• The borders should allow for many existing settlements, (which could account for as many as three-quarters of all settlers) to be part of Israel’s future recognized sovereign territory.
  • The agreement on borders between the states should also address the border within Jerusalem with the exception of the Old City and its very immediate environs.
  • If the sides are not able to reach agreement on borders within the 90-day period, or if “direct talks” do not in fact resume, the United States should present a proposal to both sides that adheres to the parameters presented above for a yes or no decision, with the support of the Quartet and other international stakeholders.
  • Simultaneously, address and finalize the security arrangements between Israel and a demilitarized future Palestine, and at Palestine’s external international border crossings, allowing for the deployment of an international force to guarantee the agreed provisions. The US should take this occasion to reiterate its commitment to guaranteeing the long-term security of Israel.
  • Once the border and security arrangements are agreed and in accordance with an agreed-upon timetable, Israel will withdraw from all of the territories designated for the Palestinian state and all other provisions will be implemented.
  • In parallel with implementation of the border/security arrangements, negotiations will then continue (or resume) on all other outstanding final status issues.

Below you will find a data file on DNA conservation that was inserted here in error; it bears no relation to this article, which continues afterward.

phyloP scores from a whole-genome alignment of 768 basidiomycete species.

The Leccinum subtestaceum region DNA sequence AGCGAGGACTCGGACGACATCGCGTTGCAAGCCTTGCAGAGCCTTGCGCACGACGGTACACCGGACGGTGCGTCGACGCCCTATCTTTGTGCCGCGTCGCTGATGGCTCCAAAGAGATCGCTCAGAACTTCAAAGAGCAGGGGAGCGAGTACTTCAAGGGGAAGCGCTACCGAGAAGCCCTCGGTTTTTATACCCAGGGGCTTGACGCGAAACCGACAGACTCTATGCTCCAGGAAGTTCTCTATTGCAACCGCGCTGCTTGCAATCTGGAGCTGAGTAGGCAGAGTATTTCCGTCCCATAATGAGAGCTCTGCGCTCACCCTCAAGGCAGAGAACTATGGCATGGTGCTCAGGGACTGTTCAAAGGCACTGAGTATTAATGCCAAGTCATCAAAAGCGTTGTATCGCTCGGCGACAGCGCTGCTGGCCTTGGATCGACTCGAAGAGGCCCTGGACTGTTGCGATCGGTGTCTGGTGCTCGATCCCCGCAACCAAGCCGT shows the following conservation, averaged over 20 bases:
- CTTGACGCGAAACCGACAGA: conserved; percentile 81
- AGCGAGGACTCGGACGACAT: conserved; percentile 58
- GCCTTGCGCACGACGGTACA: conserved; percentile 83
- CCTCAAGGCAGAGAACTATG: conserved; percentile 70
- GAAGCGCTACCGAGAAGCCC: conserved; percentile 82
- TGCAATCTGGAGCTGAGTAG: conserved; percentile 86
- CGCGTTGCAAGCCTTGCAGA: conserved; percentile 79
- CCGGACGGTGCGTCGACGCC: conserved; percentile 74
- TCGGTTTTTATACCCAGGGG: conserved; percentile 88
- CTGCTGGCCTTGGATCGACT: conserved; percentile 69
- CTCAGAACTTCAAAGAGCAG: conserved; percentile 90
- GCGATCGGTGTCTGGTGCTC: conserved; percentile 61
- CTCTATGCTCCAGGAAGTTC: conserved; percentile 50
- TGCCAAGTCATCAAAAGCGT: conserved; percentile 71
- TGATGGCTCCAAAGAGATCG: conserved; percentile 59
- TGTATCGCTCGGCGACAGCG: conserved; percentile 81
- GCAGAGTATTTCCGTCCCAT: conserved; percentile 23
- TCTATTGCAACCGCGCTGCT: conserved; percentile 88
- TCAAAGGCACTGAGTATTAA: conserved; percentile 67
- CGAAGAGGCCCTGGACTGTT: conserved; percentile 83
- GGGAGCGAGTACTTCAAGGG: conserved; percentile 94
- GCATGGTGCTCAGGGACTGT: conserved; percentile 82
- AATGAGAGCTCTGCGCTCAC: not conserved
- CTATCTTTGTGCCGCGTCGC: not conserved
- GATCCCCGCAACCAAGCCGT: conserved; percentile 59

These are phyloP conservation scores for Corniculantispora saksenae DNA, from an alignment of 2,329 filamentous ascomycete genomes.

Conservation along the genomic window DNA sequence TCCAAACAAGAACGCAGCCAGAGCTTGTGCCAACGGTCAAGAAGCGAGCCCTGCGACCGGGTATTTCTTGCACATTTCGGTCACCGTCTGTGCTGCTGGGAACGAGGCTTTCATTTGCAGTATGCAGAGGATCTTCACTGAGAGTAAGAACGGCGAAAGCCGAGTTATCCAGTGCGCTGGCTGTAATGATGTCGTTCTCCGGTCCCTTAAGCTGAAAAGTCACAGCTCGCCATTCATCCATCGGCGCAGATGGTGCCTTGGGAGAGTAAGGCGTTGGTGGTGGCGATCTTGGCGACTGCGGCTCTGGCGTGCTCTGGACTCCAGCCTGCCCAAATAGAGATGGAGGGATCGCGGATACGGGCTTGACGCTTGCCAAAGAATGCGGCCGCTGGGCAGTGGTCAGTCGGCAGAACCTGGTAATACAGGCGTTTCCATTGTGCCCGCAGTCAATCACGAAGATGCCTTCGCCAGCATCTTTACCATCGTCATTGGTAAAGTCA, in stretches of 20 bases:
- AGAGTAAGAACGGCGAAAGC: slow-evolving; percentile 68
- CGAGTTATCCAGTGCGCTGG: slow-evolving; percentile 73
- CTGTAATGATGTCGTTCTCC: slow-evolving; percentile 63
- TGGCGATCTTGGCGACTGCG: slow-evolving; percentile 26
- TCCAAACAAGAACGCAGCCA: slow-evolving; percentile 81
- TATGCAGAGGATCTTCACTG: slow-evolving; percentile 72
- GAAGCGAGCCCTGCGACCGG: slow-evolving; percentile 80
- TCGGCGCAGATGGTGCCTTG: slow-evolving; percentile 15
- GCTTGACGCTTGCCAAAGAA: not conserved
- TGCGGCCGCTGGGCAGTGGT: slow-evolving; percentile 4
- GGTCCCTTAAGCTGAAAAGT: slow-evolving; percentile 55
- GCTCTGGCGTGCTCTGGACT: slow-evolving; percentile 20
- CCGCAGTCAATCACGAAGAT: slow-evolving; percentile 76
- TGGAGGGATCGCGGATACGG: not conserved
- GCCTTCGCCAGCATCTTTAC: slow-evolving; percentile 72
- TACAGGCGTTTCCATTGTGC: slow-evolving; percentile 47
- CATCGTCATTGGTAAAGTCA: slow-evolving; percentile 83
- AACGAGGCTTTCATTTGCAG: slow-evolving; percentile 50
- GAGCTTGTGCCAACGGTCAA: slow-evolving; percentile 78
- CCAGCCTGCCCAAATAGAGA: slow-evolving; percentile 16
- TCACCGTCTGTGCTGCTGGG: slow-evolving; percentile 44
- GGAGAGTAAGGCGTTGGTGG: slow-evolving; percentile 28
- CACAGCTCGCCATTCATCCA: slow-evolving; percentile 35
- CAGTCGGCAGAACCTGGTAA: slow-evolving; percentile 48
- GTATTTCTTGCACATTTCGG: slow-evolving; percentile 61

We also suggest that the Obama administration expressly take note of the Arab League Peace Initiative and urge the Arab League to recognize this new American-led effort as consistent with and responsive to their offer to achieve comprehensive, regional peace. To this end, we suggest opening discussions under US supervision to address the outstanding issues between Israel and Syria with the goal of achieving a comprehensive, regional agreement (including between Israel and Lebanon) that leads to full recognition and acceptance of the state of Israel by the Arab League.

A comprehensive regional deal will significantly reduce Iranian influence and its capacity to act as a spoiler in the region, posing the following choice for the regime in Tehran: either join the consensus for peace and recognition for Israel or be further isolated. The former option will open new horizons for negotiations with Iran while the latter would increase U.S. and regional leverage with Iran as the international community re-dedicates itself to preventing Iranian obstructionism and development of a nuclear weapons capacity.

The parties and outside experts are more than familiar with the options and trade-offs needed to establish a border and with it a viable, contiguous Palestinian state. This proposal puts the key question squarely before both the leadership and people on both sides and asks them to express their political willingness to actually achieve a viable solution – rather than continuing to put the spotlight on talks about talks and the conditions for entering into them.